After several years of protests, authorities have finally banned the sale of dog meat in the Yulin festival, which is celebrated on June 21 every year in the city.
The Yulin government will prohibit the sale of dog meat in restaurants, markets and other commercial centres from June 15, Efe reported.
Activists from China's Duo Duo Project and Humane Society International of the United Kingdom were part of the protests and campaign against the sale of dog meat in the Yulin festival.
"The Yulin Dog Meat Festival is not over just yet, but if this news is true as we hope, it is a really big nail in the coffin for a gruesome event that has come to symbolise China's crime-fuelled dog meat trade," said Peter Li, HSI expert in China, while mentioning that several dogs are often stolen or kidnapped for the festival.
The ban, spearheaded by Yulin's new Communist Party Secretary, Mo Gongming, was, hailed as a decisive victory by the activists, although they feared it to be temporary.
"Even if this is a temporary ban, we hope this will have a domino effect, leading to the collapse of the dog meat trade," said Andrea Gung, Project Director Duo Duo.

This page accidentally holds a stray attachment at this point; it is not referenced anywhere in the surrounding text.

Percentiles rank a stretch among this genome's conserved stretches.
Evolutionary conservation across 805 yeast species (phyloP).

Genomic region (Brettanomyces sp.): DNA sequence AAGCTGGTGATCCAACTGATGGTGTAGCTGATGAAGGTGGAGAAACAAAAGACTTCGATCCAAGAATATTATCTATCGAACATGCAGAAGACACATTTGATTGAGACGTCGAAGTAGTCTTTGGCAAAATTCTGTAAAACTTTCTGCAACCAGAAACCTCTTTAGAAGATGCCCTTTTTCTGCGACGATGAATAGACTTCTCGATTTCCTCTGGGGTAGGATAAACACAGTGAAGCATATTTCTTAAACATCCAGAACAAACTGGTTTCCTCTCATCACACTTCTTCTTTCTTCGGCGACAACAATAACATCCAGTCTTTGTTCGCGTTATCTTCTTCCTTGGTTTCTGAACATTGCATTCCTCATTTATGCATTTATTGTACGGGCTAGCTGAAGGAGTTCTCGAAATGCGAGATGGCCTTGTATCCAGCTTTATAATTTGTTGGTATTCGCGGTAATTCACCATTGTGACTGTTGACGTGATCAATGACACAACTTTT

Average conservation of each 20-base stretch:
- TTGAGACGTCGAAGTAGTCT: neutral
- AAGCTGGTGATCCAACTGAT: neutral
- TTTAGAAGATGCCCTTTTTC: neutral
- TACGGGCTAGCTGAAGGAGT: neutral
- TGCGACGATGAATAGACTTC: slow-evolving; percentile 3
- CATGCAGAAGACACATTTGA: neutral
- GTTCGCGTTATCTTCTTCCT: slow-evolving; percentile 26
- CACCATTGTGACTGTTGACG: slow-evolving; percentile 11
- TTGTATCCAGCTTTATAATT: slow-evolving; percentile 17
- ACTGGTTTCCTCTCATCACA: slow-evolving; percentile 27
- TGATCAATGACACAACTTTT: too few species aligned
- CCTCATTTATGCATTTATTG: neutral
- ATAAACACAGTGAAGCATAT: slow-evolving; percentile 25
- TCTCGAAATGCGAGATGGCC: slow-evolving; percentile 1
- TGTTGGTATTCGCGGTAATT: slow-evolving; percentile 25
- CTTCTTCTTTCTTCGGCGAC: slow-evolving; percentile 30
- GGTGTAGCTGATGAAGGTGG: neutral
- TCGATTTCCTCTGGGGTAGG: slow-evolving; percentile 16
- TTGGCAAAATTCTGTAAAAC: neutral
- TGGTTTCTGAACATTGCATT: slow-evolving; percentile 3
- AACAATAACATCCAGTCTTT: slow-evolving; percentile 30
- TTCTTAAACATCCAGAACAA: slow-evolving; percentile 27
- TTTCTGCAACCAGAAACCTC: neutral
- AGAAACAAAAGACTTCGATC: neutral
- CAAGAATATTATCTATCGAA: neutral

Anyone violating the ban, which will come into effect less than a week before the start of the 2017 festival, will be fined up to $14,500 or detained by the police.
A majority of China's population does not eat dog meat, but the minority that does, such as in southern parts of the country or next to its border with the Korean peninsula, has a market where 10-20 million dogs are sacrificed annually.
The Yulin festival that began in 2010 and is celebrated on the occasion of the summer solstice, has now become a symbol of the infamous practice; about 15,000 dogs were killed in the first editions of the festival.
The figure has come down to 3,000 over the last few years owing to sustained campaigns by animal groups, which have blocked access to Yulin to stop the movement of trucks carrying dog and cat meat to the festival.
The HSI and Duo Duo Project also said in the statement that the festival falsely defended it as a tradition, since it was invented in 2010 by dog meat sellers to prevent declining sales.
The World Health Organisation considers the dog-meat trade unhealthy and dangerous, as it could spread diseases such as rabies and cholera.
Several celebrities, including British actor-comedian Ricky Gervais and late American actress Carrie Fisher, were part of the campaign against the Yulin festival and in 2016 over 11 million people signed a petition against it.
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